Category Archives: Cinematography

Production meetings at the Gottesman Video Collective

Production meetings are central to our video-making process at GVC. Without them, many of us we wouldn’t know half as much about video production as we do! These Monday morning meetings are a time to talk about the videos published the previous week, discuss what worked and what didn’t, share tips on how to do better next time, help each other solve problems, and discuss what work needs to be done in the coming week.

Through this process, we learn from each other. Some people started at the lab with more experience than others, and frequently they share their technical expertise. But each of us has learned a little bit simply by working on production, and that also contributes to the group’s shared knowledge. Nick, our equipment manager, performed a number of tests with the cameras which generated some knowledge about how to use them to their best effect. We also periodically work through tutorials on Lynda.com or even on YouTube (which is where we picked up some tips about greenscreening and puppet construction), and bring that information back to the group. Frequently, we find that our high school and college interns teach us as much as we teach each other! Intern Corinne, for example, taught us a lot about color correction, and Reynaldo worked out some neat rotoscoping tricks using AfterEffects.
Continue reading

Lesson Resources – Near and Far

This episode discusses DEEP FOCUS. Orson Welles was a master of deep focus, and you can learn a little more about how he used it in Citizen Kane from this great viewer’s companion written by film critic Roger Ebert.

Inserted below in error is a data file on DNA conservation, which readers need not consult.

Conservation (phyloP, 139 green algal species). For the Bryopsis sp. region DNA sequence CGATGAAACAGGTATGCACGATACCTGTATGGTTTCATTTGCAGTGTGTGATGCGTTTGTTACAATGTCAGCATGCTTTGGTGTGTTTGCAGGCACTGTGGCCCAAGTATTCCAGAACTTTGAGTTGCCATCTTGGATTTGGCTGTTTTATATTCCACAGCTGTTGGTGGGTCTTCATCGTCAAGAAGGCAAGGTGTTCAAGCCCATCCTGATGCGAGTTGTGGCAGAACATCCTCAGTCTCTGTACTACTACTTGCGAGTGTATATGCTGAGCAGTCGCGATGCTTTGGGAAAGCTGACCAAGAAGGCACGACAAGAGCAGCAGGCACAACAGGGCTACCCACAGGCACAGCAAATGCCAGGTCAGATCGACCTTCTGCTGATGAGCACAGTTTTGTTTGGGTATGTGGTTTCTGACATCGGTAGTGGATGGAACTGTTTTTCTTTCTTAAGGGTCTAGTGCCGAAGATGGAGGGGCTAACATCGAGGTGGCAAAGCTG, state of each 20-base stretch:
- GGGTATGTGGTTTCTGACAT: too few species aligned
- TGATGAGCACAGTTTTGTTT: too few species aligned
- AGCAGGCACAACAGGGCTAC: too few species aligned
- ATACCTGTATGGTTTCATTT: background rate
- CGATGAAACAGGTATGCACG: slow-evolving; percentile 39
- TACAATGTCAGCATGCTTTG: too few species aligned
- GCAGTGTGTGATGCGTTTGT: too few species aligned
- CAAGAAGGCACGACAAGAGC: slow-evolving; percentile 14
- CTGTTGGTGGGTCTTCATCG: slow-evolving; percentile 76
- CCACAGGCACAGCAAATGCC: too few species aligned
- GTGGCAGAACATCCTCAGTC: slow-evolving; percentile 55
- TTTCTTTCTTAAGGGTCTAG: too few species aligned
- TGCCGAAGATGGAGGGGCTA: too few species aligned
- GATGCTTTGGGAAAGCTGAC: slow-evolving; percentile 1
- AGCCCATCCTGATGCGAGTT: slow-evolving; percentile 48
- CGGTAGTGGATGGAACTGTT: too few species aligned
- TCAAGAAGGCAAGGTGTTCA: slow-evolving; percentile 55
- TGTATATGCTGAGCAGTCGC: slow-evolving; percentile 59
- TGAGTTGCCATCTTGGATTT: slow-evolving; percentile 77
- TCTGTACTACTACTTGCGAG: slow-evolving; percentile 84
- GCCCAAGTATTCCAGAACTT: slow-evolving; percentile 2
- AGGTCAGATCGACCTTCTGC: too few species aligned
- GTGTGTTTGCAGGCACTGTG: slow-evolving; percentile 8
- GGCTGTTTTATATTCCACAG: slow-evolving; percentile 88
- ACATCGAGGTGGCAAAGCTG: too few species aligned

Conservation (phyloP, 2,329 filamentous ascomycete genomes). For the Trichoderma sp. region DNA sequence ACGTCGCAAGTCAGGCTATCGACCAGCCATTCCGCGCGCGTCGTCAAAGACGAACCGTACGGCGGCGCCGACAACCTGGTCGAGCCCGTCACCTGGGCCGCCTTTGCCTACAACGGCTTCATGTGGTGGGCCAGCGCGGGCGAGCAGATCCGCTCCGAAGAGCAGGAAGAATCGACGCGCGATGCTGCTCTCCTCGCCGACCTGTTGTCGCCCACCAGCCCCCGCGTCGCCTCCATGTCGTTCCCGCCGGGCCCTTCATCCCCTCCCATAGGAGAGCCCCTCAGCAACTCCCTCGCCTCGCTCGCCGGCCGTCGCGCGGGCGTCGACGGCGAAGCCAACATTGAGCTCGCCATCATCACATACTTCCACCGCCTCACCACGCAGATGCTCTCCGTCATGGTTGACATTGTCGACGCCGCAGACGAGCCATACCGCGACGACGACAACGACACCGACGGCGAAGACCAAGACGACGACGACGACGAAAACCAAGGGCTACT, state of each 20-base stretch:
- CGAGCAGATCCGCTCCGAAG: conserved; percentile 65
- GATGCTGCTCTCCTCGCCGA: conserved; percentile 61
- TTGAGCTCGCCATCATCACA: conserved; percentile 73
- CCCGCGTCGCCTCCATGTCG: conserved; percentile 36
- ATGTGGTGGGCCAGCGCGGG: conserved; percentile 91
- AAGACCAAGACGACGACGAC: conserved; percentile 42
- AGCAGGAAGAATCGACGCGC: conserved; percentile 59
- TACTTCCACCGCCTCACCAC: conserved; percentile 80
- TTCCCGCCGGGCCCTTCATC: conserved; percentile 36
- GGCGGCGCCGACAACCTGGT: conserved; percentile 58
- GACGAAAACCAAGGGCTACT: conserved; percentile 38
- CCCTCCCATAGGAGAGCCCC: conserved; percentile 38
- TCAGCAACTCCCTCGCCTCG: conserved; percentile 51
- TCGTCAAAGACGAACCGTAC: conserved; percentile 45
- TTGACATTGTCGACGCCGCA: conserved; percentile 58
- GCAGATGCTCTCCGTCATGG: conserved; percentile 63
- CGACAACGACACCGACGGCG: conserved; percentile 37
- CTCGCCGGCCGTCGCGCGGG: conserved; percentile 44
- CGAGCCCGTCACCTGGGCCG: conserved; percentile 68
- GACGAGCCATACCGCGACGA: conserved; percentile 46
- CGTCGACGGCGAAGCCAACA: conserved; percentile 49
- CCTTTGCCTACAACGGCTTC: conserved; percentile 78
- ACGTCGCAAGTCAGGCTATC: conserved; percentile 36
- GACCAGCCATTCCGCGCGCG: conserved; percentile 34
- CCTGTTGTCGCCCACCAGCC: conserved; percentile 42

Continue reading

Production: Faking a webcam

One of the original ideas for the show was that Weena and Erna would be filming it on their webcam, at least part of the time. In a bunch of early episodes — the pilot, early responses, Yell and Sell, Hot Gossip, and the first version of the Snopes video — there are sections with this “webcam” effect. Sometimes we filmed it with a lower-quality camera, at a different angle; sometimes we didn’t. Sometimes we forgot to! Even when we did film it with a lower-quality camera, it still sometimes was not different enough from the main camera angle to look like a real webcam. When that happened, we added in effects in post-production to try to make it more webcam-like. Did it work? How do these clips look the same as or different from real webcam footage?

We used this effect to make a difference between the parts where the puppets prompt viewers to respond and the rest of the show; also, to film shorter episodes. Over time, as you can see, we changed how we did this. Some versions only have a grainy “webcam” look. Others have writing onscreen to describe what is going on. Some use a different camera angle, and some did not.

Which do you think was more effective — making the viewer prompt parts different, or leaving them the same as the rest of the show? Of the times when we did use the webcam effect, which do you think works best? Describe particular visual elements to make your case.